Road Racing is one of the most challenging forms of motorsport for competitors and one of the most exciting for spectators.
What It’s All About
Road Racing is done on a closed-circuit course. The length of the course is usually 1 to 2 miles long and can be held on a permanent track or a temporary track. Commonly used permanent tracks include Castrol Raceway in Leduc, Gimli Motorsport Park near Winnipeg, and Mission Speedway in Mission B.C. Examples of temporary courses are the former Vancouver Indy track and the Edmonton City Center Airport track.
Races are typically 10 laps or approximately 15 minutes of racing, called sprints. Endurance races are much longer and commonly vary from 1 hour up to 24 hours (like the 24 hours of LeMans professional Endurance race).
A race is a competition between several cars at the same time. A qualifying session determines the order that the cars line up. The fastest car at the front and the slowest car is at the end.
A Class For Everyone
Cars from different series may be racing on the track at the same time. Race City Motorsport Park has several different categories:
- Improved Production (IP): entry level series based on production cars.
- Grand Touring (GT): advanced level series with extensive modifications allowed – based on production cars.
- Formula 1600/2000: Purpose built open wheel cars.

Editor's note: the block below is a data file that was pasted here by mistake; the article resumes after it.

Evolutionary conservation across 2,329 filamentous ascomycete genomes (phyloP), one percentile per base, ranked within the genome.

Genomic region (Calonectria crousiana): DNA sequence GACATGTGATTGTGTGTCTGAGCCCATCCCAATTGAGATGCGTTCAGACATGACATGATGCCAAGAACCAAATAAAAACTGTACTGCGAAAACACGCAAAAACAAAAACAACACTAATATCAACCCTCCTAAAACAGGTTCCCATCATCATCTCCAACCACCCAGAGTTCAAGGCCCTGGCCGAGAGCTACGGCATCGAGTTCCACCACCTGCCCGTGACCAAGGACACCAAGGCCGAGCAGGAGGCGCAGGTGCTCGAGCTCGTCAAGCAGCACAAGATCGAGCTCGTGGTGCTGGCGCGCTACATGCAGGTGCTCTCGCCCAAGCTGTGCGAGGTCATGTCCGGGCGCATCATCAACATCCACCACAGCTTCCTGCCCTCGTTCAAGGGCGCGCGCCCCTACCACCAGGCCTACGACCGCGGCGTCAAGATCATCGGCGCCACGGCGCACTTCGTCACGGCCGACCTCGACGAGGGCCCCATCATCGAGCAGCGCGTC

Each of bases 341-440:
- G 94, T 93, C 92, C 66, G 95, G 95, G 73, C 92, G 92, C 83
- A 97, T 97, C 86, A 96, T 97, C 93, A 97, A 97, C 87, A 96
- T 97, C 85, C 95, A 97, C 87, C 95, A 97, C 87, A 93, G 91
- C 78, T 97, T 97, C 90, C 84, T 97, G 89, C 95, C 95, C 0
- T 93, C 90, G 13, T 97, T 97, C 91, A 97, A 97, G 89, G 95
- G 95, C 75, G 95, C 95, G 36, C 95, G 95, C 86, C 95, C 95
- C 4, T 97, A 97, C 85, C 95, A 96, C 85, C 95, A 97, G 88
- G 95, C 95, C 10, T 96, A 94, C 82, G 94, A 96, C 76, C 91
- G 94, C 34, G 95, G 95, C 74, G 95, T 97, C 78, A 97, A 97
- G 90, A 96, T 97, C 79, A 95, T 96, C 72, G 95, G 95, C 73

The IT and GT series have several classes to accomodate all sizes of cars. The class that a car is allowed to compete in is determined by the displacement of the engine. The minimum weight of the car is then calculated by a formula based on the engine displacement.
The IP series is a good entry level series and is the least expensive way to begin racing.
The rules are structured to limit the modifications that are allowed on the car. This allows a new driver to concentrate on improving their driving skills. It also minimizes the cost of car preparation. This series is recommended for drivers that have limited mechanical experience and/or limited time to prepare a car.
The GT series allows much more involved modifications to cars. Purpose built race cars are also allowed to compete in the GT series. This series is totally suited for people who want to do a lot of modifications to their cars (suspension and/or engine modifications). A considerable amount of money, time, and/or mechanical abilities are usually required to successfully compete in the GT series.
The minimum requirements to get involved in racing are as follows:
- Approved Helmet
- 3 layer fire suit, gloves, shoes
- 5 point driver harness
- Roll cage in the car
- Complete an approved driving school
- Be a member of an affiliated club
If you are interested in Road Racing come a spectate at one of our weekend events or join in our driver’s school.
High Performance Driving and Competition Licensing School
Date: Annually in the spring
This course includes Classroom and On Track instruction in:
- Skid Control
- Extending Vehicle Life
- Threshold Braking
- Avoidance Techniques
- Vehicle Dynamics
- Reducing Tire Wear
- Competition Driving
The driving school is open to anyone with a valid driver’s who wants to improve his/her driving skills. Participants must provide their own vehicle. (race cars or any street vehicles are acceptable).